Demystifying the Library: Student Multimedia Studio
The University Library is one of the most popular buildings at Kent State University, serving as a study spot, a place to grab coffee and an academic resource for students – not to mention being the tallest building in Portage County. With so many floors, departments and resources, it can be hard for students to navigate everything the library offers.
“University Libraries is committed to meeting the needs of every student, regardless of their major, rank or class standing,” said Ken Burhanna, professor and dean of University Libraries. "Our knowledgeable faculty and staff, welcoming spaces for every type of study setting and excellent resources provide proven tools for academic success.”
As finals season looms, Kent State Today takes a deeper look into University Libraries in a three-part series. Up first, a makerspace for creativity.
Student Multimedia Studio
The Student Multimedia Studio (SMS) is on the first floor of the library. This makerspace fosters creativity and serves as a collaborative workspace for all students.
“The SMS is a hands-on workspace for students to create a wide range of innovative projects from making visual presentations to recording audio, editing video, designing in 3D and so much more,” said Hilary Kennedy, lecturer and head of the Student Multimedia Studio.
The makerspace originally started as a closet-sized computer lab on the third floor of the library 25 years ago. In 2003, it was relocated to the first floor and has been a go-to spot for students and classes since.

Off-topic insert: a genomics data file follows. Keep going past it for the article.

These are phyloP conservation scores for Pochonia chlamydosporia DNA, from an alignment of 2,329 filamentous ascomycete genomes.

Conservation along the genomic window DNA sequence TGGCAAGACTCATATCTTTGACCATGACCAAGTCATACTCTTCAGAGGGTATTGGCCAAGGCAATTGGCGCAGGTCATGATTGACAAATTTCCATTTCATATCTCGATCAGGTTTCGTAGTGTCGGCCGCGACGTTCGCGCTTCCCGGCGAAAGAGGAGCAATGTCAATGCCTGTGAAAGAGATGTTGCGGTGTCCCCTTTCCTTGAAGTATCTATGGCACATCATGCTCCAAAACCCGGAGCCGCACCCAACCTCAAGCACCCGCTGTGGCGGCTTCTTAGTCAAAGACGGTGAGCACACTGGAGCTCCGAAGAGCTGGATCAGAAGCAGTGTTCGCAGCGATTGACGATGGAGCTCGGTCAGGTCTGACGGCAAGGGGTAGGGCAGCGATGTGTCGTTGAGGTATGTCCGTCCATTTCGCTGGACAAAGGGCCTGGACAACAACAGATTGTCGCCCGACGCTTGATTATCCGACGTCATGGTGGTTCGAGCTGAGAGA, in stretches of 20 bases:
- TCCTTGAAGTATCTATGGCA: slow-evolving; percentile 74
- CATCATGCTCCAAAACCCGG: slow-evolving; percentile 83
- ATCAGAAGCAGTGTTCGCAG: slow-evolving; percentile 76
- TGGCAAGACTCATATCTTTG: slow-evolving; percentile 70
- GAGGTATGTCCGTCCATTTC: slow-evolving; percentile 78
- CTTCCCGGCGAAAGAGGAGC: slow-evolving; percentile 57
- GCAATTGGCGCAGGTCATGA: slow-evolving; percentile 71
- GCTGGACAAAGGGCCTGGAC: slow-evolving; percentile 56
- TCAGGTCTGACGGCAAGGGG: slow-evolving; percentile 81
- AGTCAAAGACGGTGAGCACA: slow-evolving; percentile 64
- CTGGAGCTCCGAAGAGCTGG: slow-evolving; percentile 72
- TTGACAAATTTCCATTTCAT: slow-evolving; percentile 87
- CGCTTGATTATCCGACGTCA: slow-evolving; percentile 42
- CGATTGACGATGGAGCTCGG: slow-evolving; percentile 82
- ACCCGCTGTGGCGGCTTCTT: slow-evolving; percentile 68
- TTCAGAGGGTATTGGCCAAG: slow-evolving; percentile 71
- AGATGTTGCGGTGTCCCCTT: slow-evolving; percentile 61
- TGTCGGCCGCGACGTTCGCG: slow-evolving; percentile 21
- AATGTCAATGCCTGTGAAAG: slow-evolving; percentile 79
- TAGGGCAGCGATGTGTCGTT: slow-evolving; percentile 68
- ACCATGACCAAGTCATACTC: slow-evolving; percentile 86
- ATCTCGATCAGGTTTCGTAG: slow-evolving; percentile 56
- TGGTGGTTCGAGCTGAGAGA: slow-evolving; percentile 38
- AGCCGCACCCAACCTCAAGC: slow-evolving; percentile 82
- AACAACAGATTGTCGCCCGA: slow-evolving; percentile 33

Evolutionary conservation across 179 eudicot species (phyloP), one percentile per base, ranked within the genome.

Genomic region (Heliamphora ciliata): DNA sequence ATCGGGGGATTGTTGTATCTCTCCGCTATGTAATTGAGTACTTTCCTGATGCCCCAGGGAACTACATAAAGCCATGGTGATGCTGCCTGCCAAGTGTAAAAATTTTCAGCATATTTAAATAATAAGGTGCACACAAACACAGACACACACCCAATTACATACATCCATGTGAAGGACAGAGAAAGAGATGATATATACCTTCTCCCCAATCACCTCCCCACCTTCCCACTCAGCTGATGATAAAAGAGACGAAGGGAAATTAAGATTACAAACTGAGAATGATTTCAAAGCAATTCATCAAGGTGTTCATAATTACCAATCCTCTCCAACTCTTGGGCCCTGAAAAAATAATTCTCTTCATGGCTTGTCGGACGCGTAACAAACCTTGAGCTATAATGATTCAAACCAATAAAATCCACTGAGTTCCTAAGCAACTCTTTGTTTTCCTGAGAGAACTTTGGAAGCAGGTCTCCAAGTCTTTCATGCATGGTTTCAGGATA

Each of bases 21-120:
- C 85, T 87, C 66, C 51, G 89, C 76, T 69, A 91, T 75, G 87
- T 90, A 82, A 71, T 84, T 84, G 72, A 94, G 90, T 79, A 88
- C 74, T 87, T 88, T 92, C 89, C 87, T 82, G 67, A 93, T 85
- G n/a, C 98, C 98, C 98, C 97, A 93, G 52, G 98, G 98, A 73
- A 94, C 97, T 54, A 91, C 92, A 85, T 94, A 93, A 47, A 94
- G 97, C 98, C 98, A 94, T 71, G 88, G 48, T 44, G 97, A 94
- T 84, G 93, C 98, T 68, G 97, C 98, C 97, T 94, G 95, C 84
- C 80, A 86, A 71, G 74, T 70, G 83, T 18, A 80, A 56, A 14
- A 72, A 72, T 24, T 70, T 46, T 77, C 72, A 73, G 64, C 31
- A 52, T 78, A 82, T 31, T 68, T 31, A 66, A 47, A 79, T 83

“We’ve been progressively evolving over the years to meet the changing needs of our students by offering a wide range of tech and possibilities,” Kennedy said.
In 2013, the Student Multimedia Studio received its first 3D printer, which the students love.
“Our 3D printing service is one of the most popular things in the studio. It’s been popular for both class projects and for students just interested in making things in 3D,” Kennedy said.
Other technologies include general multimedia computers that contain Adobe software, an audio recording booth, a podcasting studio, an ASL recording studio, digitizing stations, a Cricut and Raspberry Pi’s.
All of these technologies are free for students to use for educational, professional and personal projects.
“We’re kind of like a hidden gem,” said Kennedy. “The studio is set up as an enclosed space because it can get noisy when there’s a lot of creating going on. It might seem like it’s a space that only certain users have access to. But that’s far from the truth.”
Students do not need any prior experience. Kennedy and the student consultants are always around to help users navigate the makerspace and learn how to use certain technologies.
“It’s important for students to feel welcome in our space and comfortable asking for help. We realize users come from different backgrounds, different skill levels and prior experience so we’re just here to meet users where their specific needs are,” Kennedy said. “My suggestion to students who are just curious about the space and feel intimidated is just to take that step in and wander through, just take a look or come in and study. We encourage you to use the space.”
The library may seem daunting for even the bravest of students, but there is nothing to fear. The tallest building in Portage Country is filled to the brim with resources and librarians, faculty and staff eager to help students succeed.
Parts two and three of this story will feature Student and Research Success and Special Collections & Archives.